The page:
Will periodic intravenous injections of conditioned bone marrow cells effectively reduce atherosclerosis?

Xiaohua Song, Qi Ma, Xialin Liu, Pearl Seo, Ed Herderick, Keith Webster, Pascal J. Goldschmidt-Clermont, David Seo

Research output: Contribution to journalArticlepeer-review

6 Scopus citations


Maintenance of healthy arteries requires a balance between injuries to the arterial wall and processes of intrinsic arterial repair. Such repair requires the availability of progenitor cells that are local to the wall itself. Progenitor cells from distant reservoirs like the bone marrow may also contribute to repair. Arterial repair seems to degrade over a lifetime, particularly with risk factors such as smoking and diabetes. Hence, a potential preventive/therapeutic strategy for atherosclerosis could be transfusion of competent bone marrow cells (BMCs) to restore effective repair in the face of arterial injury and depleted endogenous repair reservoirs. The challenge with this strategy has been the reliable collection and/or generation of BMCs that support arterial repair. In this study, we describe a set of experiments to elucidate a method of culturing BMCs that robustly retards atherosclerosis development in apolipoprotein E knockout mice. Identifying such a method would represent an important step in developing cell-based treatments for patients with proclivity for developing atherosclerosis.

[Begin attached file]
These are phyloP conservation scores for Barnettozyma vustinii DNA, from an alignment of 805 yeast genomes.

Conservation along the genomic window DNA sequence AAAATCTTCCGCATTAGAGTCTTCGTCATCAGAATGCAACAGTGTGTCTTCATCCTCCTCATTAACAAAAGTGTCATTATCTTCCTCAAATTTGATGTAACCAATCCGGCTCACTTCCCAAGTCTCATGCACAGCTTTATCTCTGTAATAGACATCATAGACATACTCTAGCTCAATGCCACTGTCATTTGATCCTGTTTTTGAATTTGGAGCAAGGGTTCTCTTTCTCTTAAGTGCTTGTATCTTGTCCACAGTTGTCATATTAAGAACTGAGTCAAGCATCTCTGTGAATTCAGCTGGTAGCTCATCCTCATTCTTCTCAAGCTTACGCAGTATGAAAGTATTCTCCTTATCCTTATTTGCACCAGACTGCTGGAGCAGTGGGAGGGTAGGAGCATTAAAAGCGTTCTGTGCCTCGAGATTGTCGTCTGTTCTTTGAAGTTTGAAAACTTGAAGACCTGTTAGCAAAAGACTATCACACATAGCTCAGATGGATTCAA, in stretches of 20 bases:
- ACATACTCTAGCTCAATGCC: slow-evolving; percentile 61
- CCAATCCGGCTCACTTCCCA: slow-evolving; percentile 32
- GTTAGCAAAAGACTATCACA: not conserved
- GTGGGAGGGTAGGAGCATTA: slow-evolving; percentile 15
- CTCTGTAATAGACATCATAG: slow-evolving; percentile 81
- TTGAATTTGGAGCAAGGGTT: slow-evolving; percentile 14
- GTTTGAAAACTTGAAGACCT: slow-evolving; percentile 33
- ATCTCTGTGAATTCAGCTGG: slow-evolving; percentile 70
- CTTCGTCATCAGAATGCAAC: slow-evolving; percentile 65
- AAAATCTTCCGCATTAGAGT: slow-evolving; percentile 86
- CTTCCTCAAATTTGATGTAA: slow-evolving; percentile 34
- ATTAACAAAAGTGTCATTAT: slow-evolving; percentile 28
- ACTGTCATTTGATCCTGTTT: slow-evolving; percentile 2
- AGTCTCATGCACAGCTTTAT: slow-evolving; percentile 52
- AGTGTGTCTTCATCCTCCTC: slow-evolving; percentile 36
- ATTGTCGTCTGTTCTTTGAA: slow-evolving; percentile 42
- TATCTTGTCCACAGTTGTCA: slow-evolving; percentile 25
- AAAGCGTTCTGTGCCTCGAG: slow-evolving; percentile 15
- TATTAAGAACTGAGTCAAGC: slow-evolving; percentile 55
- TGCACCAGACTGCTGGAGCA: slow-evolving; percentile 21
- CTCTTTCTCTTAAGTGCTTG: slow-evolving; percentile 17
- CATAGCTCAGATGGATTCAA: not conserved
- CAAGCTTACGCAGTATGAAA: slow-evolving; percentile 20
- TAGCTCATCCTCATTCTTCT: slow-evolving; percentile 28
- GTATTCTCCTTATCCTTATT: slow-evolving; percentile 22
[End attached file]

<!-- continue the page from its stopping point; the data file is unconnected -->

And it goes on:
Original languageEnglish (US)
Pages (from-to)85-91
Number of pages7
JournalAntioxidants and Redox Signaling
Issue number1
StatePublished - Jan 1 2012

ASJC Scopus subject areas

  • Biochemistry
  • Physiology
  • Molecular Biology
  • Clinical Biochemistry
  • Cell Biology


Dive into the research topics of 'Will periodic intravenous injections of conditioned bone marrow cells effectively reduce atherosclerosis?'. Together they form a unique fingerprint.

Cite this